Ivy Nitta Making the iconic kiondoo great again

  What comes to your mind when you hear the word kiondoo? For most people, it is the traditional basket mostly used by our grandmothers but this perception will change

Ivy Nitta Making the iconic kiondoo great again
  • PublishedJanuary 30, 2017


What comes to your mind when you hear the word kiondoo? For most people, it is the traditional basket mostly used by our grandmothers but this perception will change once you come across one of Ivy Nitta’s kiondoos. Ivy, a lawyer by profession, is giving the sisal bags a new lease of life. She talks to HENRY KAHARA on her dream to make the kiondo a fashion staple among the youth.

Ivy Nitta was frustrated when she failed her bar examination at the Kenya School of Law, ultimately denying her an opportunity to practice as an advocate of the high court. But
she is not the kind to sit down and lament over her failure as she subscribes to the school of thought that failure is part of life and it doesn’t have to define one’s future.

“Ever since I was a child, I always wanted to address the court. So you can imagine the pain I felt when it dawned on me that I would not. I cried. The fact that I wouldn’t wear the white wig with my classmates deeply saddened me as I had given it my all and that is how I knew that profession was not meant for me. But after the tears dried, I vowed not to let it put me down. I promised myself to move on with life,” says Ivy.

It took some time for Ivy to figure out her next move and when she did, she settled on social entrepreneurship. She identified her niche in modernising the iconic kiondoo – a traditional African bag used by women to carry their luggage. Since her target market is young adults, she purposed to make the kiondoo trendy so as to appeal to them.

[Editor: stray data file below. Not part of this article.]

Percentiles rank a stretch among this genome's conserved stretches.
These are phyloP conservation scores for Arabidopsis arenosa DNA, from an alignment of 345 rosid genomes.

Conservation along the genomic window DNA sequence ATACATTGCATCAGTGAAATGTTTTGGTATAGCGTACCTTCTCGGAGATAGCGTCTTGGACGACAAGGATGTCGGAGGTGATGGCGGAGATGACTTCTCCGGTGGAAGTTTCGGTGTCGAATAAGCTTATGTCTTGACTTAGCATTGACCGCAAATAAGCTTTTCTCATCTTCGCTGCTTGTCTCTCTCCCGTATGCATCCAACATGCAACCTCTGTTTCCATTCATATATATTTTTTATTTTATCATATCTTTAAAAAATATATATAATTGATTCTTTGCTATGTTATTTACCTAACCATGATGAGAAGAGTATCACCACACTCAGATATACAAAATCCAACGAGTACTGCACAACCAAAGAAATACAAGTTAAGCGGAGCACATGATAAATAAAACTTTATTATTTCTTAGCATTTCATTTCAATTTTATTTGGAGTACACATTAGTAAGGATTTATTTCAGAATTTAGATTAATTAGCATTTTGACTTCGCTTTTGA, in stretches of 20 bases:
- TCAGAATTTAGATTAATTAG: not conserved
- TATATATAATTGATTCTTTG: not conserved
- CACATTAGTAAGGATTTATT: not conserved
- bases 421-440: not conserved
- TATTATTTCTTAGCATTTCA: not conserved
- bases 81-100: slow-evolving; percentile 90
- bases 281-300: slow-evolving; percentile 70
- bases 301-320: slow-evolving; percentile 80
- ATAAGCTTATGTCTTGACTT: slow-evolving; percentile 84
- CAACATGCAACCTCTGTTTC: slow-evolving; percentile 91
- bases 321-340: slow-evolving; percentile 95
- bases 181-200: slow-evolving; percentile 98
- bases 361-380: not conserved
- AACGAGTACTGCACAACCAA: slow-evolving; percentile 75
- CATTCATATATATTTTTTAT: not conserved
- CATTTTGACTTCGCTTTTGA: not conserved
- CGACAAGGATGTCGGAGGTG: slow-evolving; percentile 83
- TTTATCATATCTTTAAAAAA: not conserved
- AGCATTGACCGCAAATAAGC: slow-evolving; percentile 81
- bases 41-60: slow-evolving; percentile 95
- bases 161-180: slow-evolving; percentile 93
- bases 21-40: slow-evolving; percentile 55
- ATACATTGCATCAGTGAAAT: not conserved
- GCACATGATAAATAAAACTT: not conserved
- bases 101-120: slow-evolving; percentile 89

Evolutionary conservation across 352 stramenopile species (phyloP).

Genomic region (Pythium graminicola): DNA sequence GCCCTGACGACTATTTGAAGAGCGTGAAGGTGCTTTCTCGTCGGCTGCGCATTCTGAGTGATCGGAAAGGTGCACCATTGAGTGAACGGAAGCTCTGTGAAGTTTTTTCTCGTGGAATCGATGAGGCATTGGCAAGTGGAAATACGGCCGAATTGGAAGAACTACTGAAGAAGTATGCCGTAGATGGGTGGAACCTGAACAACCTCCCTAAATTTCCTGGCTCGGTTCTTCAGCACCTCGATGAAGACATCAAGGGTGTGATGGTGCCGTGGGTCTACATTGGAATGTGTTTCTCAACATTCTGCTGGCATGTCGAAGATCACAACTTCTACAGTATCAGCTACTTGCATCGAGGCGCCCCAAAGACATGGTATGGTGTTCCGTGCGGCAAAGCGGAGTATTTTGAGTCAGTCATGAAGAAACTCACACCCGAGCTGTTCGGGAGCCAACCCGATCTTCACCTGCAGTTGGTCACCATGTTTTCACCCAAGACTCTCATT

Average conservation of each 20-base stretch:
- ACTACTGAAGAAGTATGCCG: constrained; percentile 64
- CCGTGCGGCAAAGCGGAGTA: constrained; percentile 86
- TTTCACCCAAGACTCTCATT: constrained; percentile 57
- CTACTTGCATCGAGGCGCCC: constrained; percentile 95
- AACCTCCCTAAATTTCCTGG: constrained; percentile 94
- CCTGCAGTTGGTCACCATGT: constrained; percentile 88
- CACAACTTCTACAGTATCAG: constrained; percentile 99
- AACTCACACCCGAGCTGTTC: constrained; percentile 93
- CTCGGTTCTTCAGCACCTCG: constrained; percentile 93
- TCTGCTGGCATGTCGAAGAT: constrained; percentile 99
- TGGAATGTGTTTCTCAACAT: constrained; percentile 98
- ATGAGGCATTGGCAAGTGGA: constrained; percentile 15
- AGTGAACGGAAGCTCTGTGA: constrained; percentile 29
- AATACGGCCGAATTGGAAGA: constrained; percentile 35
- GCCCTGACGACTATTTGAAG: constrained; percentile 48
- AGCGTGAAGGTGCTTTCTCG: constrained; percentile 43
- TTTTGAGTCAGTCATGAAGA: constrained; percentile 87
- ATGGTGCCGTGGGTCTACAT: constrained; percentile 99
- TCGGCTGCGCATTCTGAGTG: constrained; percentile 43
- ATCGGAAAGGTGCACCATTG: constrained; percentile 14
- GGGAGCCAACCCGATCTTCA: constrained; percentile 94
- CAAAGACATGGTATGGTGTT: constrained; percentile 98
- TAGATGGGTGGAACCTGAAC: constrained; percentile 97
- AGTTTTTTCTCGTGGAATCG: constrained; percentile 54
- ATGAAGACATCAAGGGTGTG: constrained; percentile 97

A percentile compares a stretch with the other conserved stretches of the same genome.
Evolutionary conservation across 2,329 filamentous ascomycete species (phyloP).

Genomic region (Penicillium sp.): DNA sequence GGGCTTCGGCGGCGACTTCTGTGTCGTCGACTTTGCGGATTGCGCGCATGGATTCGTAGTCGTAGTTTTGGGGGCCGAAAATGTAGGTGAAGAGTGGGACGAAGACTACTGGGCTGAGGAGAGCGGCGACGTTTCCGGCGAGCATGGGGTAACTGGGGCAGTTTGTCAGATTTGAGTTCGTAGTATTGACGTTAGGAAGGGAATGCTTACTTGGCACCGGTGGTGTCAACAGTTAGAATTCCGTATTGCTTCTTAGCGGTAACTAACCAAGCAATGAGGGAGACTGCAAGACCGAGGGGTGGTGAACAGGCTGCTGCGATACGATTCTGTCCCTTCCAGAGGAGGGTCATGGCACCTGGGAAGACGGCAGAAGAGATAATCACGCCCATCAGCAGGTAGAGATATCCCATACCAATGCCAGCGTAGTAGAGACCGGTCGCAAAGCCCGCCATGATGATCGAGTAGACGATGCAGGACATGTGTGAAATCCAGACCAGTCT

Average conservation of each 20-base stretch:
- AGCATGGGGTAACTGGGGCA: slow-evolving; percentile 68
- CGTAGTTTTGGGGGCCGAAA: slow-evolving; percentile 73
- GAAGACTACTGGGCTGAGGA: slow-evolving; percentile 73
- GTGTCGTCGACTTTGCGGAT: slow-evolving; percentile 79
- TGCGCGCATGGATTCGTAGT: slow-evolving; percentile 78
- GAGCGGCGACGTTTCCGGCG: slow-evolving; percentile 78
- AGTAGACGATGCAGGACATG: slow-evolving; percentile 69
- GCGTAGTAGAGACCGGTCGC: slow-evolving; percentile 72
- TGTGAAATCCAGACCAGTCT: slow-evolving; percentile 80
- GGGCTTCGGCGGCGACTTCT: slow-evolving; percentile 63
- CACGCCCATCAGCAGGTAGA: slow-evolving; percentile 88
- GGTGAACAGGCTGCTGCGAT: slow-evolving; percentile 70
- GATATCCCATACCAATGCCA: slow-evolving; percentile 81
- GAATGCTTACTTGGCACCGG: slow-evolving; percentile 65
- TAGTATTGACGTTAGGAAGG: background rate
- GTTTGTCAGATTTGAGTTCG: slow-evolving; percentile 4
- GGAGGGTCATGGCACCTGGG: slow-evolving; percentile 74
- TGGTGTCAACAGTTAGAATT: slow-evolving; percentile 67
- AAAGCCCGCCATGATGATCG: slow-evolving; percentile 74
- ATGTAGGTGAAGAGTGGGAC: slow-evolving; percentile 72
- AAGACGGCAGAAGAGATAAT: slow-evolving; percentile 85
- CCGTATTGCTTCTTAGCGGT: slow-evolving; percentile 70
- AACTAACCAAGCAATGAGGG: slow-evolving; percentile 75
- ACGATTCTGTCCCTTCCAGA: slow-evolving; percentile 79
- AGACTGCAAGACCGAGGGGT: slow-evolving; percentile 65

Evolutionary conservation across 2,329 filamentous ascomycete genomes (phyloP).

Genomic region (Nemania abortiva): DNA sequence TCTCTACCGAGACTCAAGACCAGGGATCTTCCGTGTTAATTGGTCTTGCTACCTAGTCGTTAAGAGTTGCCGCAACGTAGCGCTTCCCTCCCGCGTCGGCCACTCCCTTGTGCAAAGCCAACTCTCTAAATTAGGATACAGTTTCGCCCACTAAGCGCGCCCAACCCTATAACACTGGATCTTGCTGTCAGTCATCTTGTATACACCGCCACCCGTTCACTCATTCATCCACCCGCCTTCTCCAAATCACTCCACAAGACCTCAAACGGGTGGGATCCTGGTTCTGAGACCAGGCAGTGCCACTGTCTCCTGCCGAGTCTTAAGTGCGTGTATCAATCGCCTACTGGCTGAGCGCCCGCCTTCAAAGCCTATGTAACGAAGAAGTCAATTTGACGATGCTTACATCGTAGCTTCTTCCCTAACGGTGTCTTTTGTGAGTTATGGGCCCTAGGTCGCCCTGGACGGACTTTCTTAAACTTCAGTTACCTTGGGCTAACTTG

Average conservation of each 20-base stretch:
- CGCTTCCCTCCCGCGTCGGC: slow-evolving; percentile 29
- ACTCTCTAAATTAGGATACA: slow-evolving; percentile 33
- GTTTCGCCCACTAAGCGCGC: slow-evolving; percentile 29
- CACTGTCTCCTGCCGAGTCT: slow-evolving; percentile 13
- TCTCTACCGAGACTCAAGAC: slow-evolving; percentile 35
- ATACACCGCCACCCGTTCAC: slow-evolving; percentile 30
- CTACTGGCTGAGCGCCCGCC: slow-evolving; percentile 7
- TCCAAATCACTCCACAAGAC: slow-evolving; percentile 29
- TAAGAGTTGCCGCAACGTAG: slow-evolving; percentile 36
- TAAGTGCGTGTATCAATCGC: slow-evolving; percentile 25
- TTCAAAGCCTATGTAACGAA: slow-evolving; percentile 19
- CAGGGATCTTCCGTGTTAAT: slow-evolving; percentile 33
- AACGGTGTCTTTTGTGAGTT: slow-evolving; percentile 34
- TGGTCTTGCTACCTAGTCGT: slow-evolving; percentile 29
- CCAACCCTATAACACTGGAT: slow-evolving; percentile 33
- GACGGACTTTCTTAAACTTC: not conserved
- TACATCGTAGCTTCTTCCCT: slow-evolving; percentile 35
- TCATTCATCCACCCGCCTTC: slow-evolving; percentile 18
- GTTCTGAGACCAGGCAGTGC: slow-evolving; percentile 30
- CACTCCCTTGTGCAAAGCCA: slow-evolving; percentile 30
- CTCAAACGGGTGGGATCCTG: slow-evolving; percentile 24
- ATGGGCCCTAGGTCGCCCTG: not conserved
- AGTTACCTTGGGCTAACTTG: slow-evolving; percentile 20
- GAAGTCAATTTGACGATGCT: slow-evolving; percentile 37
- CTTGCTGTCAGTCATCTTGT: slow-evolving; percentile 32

“I realised that most ladies don’t want to carry kiondos as they consider them outdated, which to some extent is true. What they don’t know is that the kiondoo is just as good as the bags they carry and probably even more durable too,” she says, pointing at the one she is carrying.

Venturing out…
“I have always had a soft spot for traditional bags. During my childhood days, I would visit my grandparents’ upcountry and was fortunate to see my great grandmother using them. I admired everything about them – from process through which they are made, the intricate designs and the wonderful mix of colours,” she says elatedly.

Years later while studying at the Kenya School of Law, Ivy used to carry her personal belongings in a revamped kiondoo. Being a new concept, her kiondoos caught the attention of her college mates and some went ahead to order for one. She would then request her source to make more kiondoos, which she sold to her friends. However, the transactions were made casually and it didn’t click in her mind at the time that this could be her golden goose.

“I get my baskets from my village Kyekoyo, Kinyui in Kangundo, Tala. I have a group of women who weave them for me at a good price. I then take them to a leatherworker for finishing in accordance with the client’s taste,” she notes adding, “That’s how I achieve a made in Kenya product.”

According to Ivy, although young women are yet to embrace kiondoo as a mainstream bag, they are slowly accepting it.

Why use kiondoo? “One of the benefits of using a kiondoo is that it helps to reduce pollution, as you can’t dispose it the way you would polythene bags. Some kiondoos are also made using polythene bags hence helping to recycle the paper bags,” says Ivy who once worked as an intern with the United Nations Environment Programme (UNEP).

She urges the government to institute laws that will regulate the use of plastic bags in the country as this will help to have a clean environment in addition to providing a ready market for people who weave and sell kiondoos, as well as sisal farmers.